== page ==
Synaptic activity depends on constant cycles of protein complex formation and dissociation, from the SNARE complexes that induce synaptic vesicle fusion to the clathrin:clathrin and clathrin:adaptor interactions required for endocytic retrieval of SV proteins. Regulating the assembly and disassembly of these complexes is the job of molecular chaperones, particularly the Hsp70s and their co-chaperone regulators. Chaperone dysfunction results in aggregation of the highly interactive proteins that form these complexes, and leads to neuronal dysfunction and neurodegeneration, induced either by aggregation-driven depletion of essential proteins or the toxic effects of the aggregates themselves. An understanding of chaperone mechanisms is therefore essential to understanding basic synaptic mechanisms and to understanding and treating neurodegenerative disease. Chaperones also have multiple functions in all cell types, and this adds to the significance of elucidating their mechanisms. Over the previous project period our focus on the roles and mechanisms of molecular chaperones in synaptic function has increased. We now propose to pursue the following broad themes: (1) Characterization of the structures, mechanisms, and regulation of two chaperones--Hsp110 and Hip--that have been relatively understudied, but that are highly abundant in brain and that have demonstrated roles in neuronal function or neurodegenerative disease. (2) Elucidation of the role of chaperone:chaperone associations in chaperone function and inhibition of neurodegenerative disease. This work is expected to advance our fundamental understanding of the mechanisms that underlie synaptic transmission, and as such will be a critical part of our efforts to fight neurological disorders.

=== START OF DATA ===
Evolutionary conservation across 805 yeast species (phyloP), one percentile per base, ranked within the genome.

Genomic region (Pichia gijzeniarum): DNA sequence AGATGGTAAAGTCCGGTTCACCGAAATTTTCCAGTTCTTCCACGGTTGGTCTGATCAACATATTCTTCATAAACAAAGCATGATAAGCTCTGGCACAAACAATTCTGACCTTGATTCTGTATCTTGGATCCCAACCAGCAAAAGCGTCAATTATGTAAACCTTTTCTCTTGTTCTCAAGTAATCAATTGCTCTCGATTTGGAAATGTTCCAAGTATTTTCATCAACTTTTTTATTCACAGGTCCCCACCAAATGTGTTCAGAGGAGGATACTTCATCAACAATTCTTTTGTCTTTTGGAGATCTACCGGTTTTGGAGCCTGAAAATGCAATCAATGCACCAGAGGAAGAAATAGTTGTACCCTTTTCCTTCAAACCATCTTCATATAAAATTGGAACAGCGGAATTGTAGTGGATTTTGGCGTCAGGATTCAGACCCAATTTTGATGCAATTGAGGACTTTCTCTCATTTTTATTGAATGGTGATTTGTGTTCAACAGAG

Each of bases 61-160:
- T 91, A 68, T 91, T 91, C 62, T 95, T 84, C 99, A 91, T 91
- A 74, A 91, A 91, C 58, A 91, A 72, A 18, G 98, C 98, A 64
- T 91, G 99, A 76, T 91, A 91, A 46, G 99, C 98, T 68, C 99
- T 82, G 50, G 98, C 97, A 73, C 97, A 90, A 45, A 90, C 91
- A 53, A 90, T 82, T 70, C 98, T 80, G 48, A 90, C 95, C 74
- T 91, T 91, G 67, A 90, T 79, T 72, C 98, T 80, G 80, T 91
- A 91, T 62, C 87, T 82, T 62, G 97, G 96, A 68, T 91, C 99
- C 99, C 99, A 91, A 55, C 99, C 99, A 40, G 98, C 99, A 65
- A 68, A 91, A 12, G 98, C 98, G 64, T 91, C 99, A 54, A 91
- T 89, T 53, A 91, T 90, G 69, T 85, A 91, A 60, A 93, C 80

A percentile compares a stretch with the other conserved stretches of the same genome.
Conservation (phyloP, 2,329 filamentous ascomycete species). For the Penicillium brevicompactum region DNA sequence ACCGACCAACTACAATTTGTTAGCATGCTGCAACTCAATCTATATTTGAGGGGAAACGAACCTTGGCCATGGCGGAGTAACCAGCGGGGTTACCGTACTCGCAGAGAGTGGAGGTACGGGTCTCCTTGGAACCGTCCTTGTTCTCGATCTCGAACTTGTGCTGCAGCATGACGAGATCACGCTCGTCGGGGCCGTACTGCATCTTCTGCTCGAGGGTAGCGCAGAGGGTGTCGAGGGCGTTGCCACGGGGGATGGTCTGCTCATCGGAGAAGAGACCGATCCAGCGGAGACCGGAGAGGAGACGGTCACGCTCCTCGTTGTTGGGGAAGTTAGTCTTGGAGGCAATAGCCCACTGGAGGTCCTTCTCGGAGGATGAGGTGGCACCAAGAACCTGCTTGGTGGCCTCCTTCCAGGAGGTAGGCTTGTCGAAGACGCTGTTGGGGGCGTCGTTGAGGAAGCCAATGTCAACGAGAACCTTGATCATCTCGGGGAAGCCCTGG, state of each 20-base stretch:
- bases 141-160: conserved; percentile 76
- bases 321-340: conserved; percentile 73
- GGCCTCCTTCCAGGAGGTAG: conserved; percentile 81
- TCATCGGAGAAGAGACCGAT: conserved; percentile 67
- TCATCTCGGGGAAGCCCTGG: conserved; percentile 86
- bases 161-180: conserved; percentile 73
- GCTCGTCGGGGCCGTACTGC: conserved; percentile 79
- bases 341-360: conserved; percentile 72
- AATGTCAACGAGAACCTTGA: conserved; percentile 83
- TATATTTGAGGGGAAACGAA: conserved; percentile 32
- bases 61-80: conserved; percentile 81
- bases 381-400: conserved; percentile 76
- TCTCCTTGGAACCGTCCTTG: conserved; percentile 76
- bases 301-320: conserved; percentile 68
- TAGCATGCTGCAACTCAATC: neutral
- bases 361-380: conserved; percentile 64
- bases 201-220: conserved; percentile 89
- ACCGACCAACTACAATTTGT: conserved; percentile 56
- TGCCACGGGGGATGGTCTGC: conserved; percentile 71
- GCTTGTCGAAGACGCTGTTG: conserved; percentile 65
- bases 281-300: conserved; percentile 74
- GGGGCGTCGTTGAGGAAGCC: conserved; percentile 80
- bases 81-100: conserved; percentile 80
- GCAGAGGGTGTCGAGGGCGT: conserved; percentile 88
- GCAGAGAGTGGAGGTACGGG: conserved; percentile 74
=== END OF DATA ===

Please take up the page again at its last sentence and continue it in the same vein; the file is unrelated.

This work is focused on understanding the roles and mechanisms of molecular chaperones in synaptic function. Chaperones are involved in synaptic transmission, the process used by neurons to communicate with each other. A common feature of many neurological disorders is aberrant synaptic transmission, so this work will be important for understanding and developing therapeutic strategies that will enable clinical intervention. Moreover, the chaperone proteins that we will study are also involved in many diseases that are a consequence of the accumulation of damaged, aggregated proteins (Alzheimer's, ALS, Parkinson's, Huntington's, and others), so this work will also be relevant to the fight against neurodegenerative disorders.